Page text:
Or have I missed something that Peter Fitzsimons also missed or decided not to write about.?

Is there somewhere else evidence that he distributed money to poor people who were  neither supporters nor detractors, just the deserving orphans and widows or did he just  talk about it and bully and order other people to do that while he went  about robbing Banks to help himself? It would be reasonable to say he robbed to help his family but anything more than that is fantasy

I wish Kelly people who believed he helped the poor would supply the evidence for this claim, or else drop it..

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10 Replies to “Helping the Poor”

  1. Anonymous says: Reply

    Enjoyed Ned was Australia's Frank Lloyd_Wright line LO L.

    You say "glib people who are ignorant of historical facts (are) careless about truth"
    I like that.

    But not to throw a spanner in the works, Frank happened to have said
    " The truth is more important than Facts"

    Ned Kelly was 13 when Frank Lloyd Wright was born and Frank 13 when Ned was hanged.

  2. Very good Anonymous,

    I have Google'd sayings from FLW and here's another-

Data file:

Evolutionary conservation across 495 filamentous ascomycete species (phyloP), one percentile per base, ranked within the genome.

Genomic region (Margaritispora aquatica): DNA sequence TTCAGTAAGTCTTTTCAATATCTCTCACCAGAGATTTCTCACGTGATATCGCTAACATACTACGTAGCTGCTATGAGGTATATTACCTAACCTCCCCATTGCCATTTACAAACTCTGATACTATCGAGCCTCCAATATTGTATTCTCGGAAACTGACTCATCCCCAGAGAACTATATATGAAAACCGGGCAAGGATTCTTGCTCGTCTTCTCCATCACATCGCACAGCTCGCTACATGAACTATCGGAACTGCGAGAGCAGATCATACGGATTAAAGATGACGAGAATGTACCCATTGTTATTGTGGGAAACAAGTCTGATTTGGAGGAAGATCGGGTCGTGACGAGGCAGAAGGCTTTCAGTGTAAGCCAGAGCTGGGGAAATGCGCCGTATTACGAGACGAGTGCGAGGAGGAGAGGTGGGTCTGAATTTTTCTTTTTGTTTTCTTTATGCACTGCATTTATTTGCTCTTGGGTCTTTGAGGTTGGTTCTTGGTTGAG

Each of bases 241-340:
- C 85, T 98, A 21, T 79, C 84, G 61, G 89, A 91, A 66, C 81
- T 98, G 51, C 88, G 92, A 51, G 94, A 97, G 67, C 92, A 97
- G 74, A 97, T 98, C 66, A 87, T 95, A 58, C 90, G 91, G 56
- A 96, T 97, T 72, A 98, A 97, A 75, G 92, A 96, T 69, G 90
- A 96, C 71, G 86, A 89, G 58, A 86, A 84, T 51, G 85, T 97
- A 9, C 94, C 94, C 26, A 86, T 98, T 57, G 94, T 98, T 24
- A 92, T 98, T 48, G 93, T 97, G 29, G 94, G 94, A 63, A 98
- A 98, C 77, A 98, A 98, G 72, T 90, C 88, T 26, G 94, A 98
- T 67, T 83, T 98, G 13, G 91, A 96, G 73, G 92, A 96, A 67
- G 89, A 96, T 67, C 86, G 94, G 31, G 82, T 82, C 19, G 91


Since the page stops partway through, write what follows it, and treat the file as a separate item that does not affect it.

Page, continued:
" There is nothing more un common than common sense " FLW

    He also said –

    " Individual freedom for all. Rich or poor. Or else this system of government we call democracy is only an expedient to enslave man to the machine and make him like it" FLW

    Is that what Ned fought against?

    I could add , " Those in the know know how to help themselves at the expense of the poor"

    Ned never set out to rob anyone or banks, but did so out of frustration and later to give the police something to talk about.


    PS: But I do like this one too-

    " A doctor can bury his mistakes, but an architect can only advise his clients to plant vines" FLW

  3. Anonymous says: Reply

    Oh come on, he wasn't using poor people. He did what he thought should be right. While some of his actions are not something for Aussies to be proud of, he mostly was a fair and just man.